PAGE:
Are you confused over all the mortgage options and lender lingo? Here's a quick "cheat sheet" to get you started. Once you're ready to take the mortgage plunge and find your dream home, let us know! Not only will we happily guide you through your search, we will also happily provide you with contact information for some lenders with whom we often and successfully work.
I was showing a lovely older home the other day when the prospective buyers asked a common question. “How can this be called a bedroom, it’s so tiny!” It turns out the space was large enough to be called a bedroom, along with some other requirements that make a bedroom a bedroom.
How big does a room need to be? Think of it as hitting lucky 7s on a slot machine (three 7s for those of you who don’t gamble). The room needs to be a minimum of 70 square feet, with a minimum ceiling height of 7 feet for at least half the room, and a minimum floor dimension of 7 feet. Since the room we were looking at was 7 ½ feet by 9 ½ feet the minimum square footage was attained as well as the minimum 7 foot floor dimension in each direction. The ceiling was 7 ½ feet throughout the room.
My buyer’s next question is again a common one: “But what about a closet? I heard that it can’t be called a bedroom if there’s no closet.” The short answer is no.
The long answer is that a bedroom needs more than just the minimum square footage and ceiling height. A bedroom must also have:
- at least one window (the size of which is determined by the room’s square footage and whether it is the only outside egress). The window must be able to be opened to provide ventilation
- at least two exits from the room, and one of them one must exit directly outside (it can be a door or a window)
- at least two electrical outlets, or an overhead light at a minimum of one outlet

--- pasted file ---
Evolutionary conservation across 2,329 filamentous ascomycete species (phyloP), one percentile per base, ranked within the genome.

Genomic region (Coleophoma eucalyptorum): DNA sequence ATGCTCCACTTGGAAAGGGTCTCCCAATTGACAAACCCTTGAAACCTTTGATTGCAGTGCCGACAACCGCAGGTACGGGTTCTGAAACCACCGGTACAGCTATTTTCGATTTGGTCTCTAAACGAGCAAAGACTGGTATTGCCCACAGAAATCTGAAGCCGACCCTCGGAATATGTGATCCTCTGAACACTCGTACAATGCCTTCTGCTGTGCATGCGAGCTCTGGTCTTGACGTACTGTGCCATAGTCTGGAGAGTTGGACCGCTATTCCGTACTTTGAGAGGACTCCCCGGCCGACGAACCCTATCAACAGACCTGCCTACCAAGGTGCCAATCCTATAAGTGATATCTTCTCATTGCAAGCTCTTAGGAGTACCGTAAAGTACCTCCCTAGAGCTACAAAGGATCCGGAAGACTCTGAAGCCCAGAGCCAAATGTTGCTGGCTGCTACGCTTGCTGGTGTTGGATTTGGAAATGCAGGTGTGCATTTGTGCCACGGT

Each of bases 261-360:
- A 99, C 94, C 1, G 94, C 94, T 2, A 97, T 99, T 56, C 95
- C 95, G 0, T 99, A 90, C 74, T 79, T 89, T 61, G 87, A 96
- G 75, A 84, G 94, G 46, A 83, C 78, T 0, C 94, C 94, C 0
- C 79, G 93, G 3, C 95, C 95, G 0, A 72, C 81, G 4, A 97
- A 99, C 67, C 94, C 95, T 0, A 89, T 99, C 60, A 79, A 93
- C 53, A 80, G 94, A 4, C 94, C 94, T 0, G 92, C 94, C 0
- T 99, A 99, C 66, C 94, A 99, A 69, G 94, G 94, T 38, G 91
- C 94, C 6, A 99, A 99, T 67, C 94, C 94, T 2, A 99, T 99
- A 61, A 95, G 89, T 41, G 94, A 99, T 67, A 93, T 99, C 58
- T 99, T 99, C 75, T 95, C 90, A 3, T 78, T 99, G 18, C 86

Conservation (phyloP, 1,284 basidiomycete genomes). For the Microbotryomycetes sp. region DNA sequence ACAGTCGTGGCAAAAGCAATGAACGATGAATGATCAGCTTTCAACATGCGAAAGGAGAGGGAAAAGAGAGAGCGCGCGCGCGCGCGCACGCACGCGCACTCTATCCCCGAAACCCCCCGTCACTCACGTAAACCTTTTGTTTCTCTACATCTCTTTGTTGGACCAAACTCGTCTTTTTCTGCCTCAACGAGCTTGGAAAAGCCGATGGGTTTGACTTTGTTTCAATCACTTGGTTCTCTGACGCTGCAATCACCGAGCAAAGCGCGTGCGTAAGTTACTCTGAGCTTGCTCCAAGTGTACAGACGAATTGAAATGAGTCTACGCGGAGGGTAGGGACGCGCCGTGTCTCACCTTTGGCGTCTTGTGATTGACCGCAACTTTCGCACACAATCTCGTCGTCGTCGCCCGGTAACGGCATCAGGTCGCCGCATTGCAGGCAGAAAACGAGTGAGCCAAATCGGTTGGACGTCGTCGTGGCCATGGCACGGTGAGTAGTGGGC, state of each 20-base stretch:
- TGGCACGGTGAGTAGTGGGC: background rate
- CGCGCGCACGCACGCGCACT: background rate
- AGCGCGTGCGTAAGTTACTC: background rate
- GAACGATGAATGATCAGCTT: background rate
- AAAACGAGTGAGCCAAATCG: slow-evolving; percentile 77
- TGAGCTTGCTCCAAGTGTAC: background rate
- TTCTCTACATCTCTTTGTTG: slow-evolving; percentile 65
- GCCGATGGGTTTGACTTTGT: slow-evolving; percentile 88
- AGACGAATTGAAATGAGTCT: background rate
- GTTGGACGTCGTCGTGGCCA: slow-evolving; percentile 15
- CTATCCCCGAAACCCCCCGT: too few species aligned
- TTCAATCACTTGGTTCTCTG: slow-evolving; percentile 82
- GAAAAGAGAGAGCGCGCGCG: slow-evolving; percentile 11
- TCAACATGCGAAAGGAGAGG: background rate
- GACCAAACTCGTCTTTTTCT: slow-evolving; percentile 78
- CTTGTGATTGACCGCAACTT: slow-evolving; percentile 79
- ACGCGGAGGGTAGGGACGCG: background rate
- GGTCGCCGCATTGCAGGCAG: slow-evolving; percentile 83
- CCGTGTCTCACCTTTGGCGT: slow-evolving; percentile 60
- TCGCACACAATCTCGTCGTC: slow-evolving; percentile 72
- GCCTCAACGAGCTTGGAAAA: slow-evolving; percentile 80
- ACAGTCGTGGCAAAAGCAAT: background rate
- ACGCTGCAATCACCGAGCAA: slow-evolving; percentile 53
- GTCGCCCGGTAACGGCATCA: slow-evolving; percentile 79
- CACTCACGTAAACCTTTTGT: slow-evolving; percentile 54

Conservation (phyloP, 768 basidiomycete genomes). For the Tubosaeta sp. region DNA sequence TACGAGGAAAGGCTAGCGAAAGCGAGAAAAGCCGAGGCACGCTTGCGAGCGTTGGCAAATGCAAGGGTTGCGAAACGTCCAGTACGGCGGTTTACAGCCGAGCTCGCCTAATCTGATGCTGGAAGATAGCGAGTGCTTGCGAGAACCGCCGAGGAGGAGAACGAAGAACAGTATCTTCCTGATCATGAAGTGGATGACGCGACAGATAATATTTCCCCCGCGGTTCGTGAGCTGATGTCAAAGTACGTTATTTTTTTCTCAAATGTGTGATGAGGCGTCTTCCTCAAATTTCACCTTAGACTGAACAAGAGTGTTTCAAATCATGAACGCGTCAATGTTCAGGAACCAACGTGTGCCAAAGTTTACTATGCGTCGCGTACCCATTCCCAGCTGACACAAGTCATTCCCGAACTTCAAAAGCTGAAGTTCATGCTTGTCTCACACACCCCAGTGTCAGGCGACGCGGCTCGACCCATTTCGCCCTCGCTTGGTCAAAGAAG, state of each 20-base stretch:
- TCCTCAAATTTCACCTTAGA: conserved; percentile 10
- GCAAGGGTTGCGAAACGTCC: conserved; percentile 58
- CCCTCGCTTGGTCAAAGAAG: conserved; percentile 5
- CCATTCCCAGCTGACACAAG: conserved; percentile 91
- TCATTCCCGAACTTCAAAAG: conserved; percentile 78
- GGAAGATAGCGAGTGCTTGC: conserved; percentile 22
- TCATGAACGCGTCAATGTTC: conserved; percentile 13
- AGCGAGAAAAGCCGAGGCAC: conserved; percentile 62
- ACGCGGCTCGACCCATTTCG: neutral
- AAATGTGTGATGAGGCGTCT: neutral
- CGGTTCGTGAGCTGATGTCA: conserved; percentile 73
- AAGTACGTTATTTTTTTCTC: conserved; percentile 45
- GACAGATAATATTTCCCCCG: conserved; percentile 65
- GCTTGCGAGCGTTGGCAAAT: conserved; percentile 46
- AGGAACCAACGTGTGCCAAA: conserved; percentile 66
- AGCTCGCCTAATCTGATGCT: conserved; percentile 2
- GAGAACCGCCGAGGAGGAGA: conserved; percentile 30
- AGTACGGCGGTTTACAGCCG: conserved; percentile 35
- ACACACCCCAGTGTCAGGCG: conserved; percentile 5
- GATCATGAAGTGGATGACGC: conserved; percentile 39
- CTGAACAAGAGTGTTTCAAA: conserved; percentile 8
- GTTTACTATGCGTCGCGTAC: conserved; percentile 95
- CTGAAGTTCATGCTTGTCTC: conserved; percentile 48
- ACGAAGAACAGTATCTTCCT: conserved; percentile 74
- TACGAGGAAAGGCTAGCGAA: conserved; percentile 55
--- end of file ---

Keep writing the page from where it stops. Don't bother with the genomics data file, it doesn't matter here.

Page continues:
- a permanent heating source (no plug in electric or other type of movable source)
- privacy – the bedroom cannot be a “walkthrough” (accessible only through another room) and must have a door
These requirements are in place in all 50 states as part of the International Residential Code. Each state may also have additional requirements based on the age of a home. For instance, newer construction in Massachusetts requires outlets every 6 feet, so you’d definitely have more than one or two outlets in a room (a good thing these days with all our technology).
In the end, my buyers decided not to make an offer on this particular property, but they did learn something about real estate!
Are you nearing retirement age? Or are you thinking about purchasing a second home with the ultimate aim of it becoming your full-time home when you retire? Here are some tips to keep in mind when searching for that home.
Look for a Single-Story Property
Having everything you need located on one level makes life easier, particularly as you age. Avoiding stairs can also help you avoid trips and falls and can prove to be quite beneficial in the long run.
A Location That Will Suit Your Future Needs
Location should play a critical role in deciding where to buy a property. There are factors to consider such as the climate, availability of optional utilities like internet and cable, and conveniences such as healthcare, shopping, outdoor space and entertainment venues. If you plan to have friends and family visit, you may want to find a home with easy access to transportation or the city, where you can attend cultural events or check out the newest restaurants or fun activities.
Space for You – And Your Partner